Comment: Where home security is concerned, common sense is key
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House key crises are the norm to me, and it seems I’m not alone.
According to The Money Advice Service, keys were the most commonly lost item among UK adults last year. I specialise in losing car keys, and recently had to cough up several hundred pounds to pay for a couple of replacements. When it comes to door keys, it’s more about forgetting to take them with me than losing them while out and about and I’ve locked myself out of every house I’ve ever lived in at least once.
In my student days, I twice had to call on a neighbour to grab a ladder and break in through an open window when I found myself locked out. It’s a bit cringe when I think about it now – I mean, couldn’t I have waited until one of my many flatmates came home? But with no cash on me and no means of getting in touch with anyone – not wishing to reveal my fine vintage, but this was in the days when only the most glamorous of students had mobile phones – I obviously over-reacted slightly.
Anyway, this all got me thinking about my current lax approach to security matters, as it seems experience has taught me nothing. My neighbour knocked recently to ask if I knew the back door of our car was open. Turns out it had been open all night. Amazingly, nothing had been stolen. I’ve also gone out before leaving the front door wide open (I’d slammed it behind me, but … ). Recent stats have shown that I’m not alone in my tardiness – according to LV, when Brits aren’t asking our neighbours to break into our houses we’re busy sharing nearly 20 million spare keys with them – and friends, family and anyone else who’ll have one, subsequently losing track of the lot. Do you have problems finding a spare key when you need one? Or is it just me?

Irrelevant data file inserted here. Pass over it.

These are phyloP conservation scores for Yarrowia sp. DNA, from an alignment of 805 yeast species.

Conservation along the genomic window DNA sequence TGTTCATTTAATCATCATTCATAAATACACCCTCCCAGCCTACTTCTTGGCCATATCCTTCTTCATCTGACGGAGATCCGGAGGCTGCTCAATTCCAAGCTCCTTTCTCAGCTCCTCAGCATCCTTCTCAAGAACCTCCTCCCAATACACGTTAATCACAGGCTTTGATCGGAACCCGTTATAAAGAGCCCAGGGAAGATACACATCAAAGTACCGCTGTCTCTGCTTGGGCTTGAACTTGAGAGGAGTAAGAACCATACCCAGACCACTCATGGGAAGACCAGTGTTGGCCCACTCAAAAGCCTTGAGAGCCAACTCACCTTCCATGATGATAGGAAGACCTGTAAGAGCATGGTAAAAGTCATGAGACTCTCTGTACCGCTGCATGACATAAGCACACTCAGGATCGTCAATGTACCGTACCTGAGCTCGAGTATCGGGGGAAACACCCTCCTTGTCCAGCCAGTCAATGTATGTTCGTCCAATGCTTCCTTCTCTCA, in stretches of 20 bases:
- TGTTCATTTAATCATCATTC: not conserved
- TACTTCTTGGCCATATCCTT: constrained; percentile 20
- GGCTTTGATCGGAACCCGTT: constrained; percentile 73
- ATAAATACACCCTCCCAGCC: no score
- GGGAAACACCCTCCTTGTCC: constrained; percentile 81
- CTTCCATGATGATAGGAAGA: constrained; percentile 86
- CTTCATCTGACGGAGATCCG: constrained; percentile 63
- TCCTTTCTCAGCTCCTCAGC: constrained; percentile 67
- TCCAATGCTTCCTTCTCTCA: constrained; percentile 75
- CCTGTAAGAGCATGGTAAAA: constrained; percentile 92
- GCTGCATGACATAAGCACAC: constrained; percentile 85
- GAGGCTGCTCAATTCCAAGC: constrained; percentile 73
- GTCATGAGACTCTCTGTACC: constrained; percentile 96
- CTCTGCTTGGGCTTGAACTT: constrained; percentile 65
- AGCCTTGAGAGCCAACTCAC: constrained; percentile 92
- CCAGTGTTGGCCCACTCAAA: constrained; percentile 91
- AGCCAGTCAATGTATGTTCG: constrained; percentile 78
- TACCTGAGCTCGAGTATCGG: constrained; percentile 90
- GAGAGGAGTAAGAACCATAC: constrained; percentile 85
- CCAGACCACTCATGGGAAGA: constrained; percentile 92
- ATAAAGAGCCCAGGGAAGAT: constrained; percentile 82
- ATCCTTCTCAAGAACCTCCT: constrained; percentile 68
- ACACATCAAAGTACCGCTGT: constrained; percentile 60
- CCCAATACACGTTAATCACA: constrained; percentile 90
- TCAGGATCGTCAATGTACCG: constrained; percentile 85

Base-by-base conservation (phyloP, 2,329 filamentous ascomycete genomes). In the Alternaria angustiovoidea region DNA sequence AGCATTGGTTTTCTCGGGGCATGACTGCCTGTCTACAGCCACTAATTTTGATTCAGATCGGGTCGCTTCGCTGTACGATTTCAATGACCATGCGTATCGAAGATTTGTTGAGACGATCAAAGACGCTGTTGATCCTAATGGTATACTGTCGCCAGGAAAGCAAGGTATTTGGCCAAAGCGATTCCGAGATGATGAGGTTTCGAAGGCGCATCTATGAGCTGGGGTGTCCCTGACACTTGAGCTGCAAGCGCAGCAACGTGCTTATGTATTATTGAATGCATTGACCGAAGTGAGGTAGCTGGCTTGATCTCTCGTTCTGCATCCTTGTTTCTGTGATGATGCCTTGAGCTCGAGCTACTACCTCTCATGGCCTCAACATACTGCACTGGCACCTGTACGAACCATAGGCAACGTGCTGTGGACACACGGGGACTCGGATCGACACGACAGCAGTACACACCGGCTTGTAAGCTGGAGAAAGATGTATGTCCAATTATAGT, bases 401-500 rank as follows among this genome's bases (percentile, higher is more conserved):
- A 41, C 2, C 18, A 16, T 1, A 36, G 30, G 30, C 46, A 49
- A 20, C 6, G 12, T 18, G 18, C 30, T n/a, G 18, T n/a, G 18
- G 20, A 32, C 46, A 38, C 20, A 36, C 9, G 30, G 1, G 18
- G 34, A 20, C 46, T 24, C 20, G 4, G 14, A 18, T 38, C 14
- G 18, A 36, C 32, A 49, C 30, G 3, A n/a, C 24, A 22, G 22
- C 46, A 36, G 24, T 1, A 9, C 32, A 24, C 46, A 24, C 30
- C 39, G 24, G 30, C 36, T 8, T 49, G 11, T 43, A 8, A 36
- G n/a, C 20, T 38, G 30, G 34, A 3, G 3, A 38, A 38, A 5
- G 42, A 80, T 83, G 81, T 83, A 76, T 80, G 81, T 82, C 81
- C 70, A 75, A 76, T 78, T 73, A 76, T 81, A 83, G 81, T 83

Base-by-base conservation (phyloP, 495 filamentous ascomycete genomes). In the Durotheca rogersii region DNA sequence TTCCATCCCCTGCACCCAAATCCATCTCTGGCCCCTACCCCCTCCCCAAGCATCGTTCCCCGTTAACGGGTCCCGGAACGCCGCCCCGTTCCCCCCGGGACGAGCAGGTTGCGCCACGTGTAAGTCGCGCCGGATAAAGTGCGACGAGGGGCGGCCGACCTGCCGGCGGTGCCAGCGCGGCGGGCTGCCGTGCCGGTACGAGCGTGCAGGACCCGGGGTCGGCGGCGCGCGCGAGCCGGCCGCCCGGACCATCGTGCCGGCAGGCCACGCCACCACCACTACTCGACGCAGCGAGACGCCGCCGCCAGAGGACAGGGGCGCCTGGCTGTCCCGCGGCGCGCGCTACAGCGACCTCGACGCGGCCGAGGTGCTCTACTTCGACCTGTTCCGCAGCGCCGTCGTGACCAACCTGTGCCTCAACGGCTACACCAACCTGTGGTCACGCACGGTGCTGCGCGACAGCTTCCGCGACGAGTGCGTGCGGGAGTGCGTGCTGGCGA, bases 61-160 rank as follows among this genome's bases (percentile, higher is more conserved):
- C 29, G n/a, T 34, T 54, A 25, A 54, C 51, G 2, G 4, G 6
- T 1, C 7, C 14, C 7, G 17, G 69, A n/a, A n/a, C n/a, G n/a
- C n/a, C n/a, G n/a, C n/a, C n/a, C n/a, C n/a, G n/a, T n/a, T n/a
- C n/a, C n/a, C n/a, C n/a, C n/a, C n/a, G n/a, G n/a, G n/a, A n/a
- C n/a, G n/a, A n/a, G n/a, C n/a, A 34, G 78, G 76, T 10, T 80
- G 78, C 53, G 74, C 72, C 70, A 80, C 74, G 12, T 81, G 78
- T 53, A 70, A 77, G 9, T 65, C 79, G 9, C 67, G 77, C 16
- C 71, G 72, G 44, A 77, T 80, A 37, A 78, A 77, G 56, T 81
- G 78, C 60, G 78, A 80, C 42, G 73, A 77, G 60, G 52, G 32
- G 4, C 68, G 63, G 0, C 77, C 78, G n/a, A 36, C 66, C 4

Yale suggest installing the latest in door lock technology to keep thieves at bay, but I’ll also be employing a bit of common sense in my bid to access my own home – and car – and keep burglars out of both.